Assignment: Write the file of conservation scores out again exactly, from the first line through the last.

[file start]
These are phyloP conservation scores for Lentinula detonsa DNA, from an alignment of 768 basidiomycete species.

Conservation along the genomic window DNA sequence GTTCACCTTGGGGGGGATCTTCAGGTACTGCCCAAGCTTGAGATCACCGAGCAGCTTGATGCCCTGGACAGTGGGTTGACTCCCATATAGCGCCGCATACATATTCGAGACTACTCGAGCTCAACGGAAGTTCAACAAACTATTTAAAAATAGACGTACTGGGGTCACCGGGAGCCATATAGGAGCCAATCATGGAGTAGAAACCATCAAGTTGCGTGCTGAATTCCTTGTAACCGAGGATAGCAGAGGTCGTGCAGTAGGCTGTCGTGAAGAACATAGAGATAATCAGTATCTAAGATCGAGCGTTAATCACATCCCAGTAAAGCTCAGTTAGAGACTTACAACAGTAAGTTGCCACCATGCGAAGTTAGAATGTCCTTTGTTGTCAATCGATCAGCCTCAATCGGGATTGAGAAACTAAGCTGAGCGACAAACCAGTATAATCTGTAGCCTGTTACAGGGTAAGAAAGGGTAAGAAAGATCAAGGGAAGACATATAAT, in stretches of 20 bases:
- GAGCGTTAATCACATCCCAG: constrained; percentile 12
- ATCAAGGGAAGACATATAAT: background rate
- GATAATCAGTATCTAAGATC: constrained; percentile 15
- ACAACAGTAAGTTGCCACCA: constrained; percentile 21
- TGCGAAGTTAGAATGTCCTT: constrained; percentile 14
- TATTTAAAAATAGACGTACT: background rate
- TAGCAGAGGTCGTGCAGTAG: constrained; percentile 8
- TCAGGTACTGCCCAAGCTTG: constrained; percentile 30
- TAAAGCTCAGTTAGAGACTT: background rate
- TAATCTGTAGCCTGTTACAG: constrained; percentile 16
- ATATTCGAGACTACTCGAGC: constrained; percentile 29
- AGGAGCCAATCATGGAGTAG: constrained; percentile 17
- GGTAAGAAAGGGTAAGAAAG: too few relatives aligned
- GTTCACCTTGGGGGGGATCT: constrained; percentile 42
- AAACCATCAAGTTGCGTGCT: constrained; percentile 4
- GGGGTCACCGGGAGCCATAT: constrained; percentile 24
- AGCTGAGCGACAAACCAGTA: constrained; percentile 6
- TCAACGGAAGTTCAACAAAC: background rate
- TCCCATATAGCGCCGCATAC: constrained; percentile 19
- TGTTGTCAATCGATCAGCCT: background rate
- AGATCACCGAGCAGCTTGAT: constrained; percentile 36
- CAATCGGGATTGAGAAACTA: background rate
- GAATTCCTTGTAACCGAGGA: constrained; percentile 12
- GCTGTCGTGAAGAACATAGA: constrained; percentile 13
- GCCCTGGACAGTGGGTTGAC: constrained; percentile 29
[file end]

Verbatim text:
These are phyloP conservation scores for Lentinula detonsa DNA, from an alignment of 768 basidiomycete species.

Conservation along the genomic window DNA sequence GTTCACCTTGGGGGGGATCTTCAGGTACTGCCCAAGCTTGAGATCACCGAGCAGCTTGATGCCCTGGACAGTGGGTTGACTCCCATATAGCGCCGCATACATATTCGAGACTACTCGAGCTCAACGGAAGTTCAACAAACTATTTAAAAATAGACGTACTGGGGTCACCGGGAGCCATATAGGAGCCAATCATGGAGTAGAAACCATCAAGTTGCGTGCTGAATTCCTTGTAACCGAGGATAGCAGAGGTCGTGCAGTAGGCTGTCGTGAAGAACATAGAGATAATCAGTATCTAAGATCGAGCGTTAATCACATCCCAGTAAAGCTCAGTTAGAGACTTACAACAGTAAGTTGCCACCATGCGAAGTTAGAATGTCCTTTGTTGTCAATCGATCAGCCTCAATCGGGATTGAGAAACTAAGCTGAGCGACAAACCAGTATAATCTGTAGCCTGTTACAGGGTAAGAAAGGGTAAGAAAGATCAAGGGAAGACATATAAT, in stretches of 20 bases:
- GAGCGTTAATCACATCCCAG: constrained; percentile 12
- ATCAAGGGAAGACATATAAT: background rate
- GATAATCAGTATCTAAGATC: constrained; percentile 15
- ACAACAGTAAGTTGCCACCA: constrained; percentile 21
- TGCGAAGTTAGAATGTCCTT: constrained; percentile 14
- TATTTAAAAATAGACGTACT: background rate
- TAGCAGAGGTCGTGCAGTAG: constrained; percentile 8
- TCAGGTACTGCCCAAGCTTG: constrained; percentile 30
- TAAAGCTCAGTTAGAGACTT: background rate
- TAATCTGTAGCCTGTTACAG: constrained; percentile 16
- ATATTCGAGACTACTCGAGC: constrained; percentile 29
- AGGAGCCAATCATGGAGTAG: constrained; percentile 17
- GGTAAGAAAGGGTAAGAAAG: too few relatives aligned
- GTTCACCTTGGGGGGGATCT: constrained; percentile 42
- AAACCATCAAGTTGCGTGCT: constrained; percentile 4
- GGGGTCACCGGGAGCCATAT: constrained; percentile 24
- AGCTGAGCGACAAACCAGTA: constrained; percentile 6
- TCAACGGAAGTTCAACAAAC: background rate
- TCCCATATAGCGCCGCATAC: constrained; percentile 19
- TGTTGTCAATCGATCAGCCT: background rate
- AGATCACCGAGCAGCTTGAT: constrained; percentile 36
- CAATCGGGATTGAGAAACTA: background rate
- GAATTCCTTGTAACCGAGGA: constrained; percentile 12
- GCTGTCGTGAAGAACATAGA: constrained; percentile 13
- GCCCTGGACAGTGGGTTGAC: constrained; percentile 29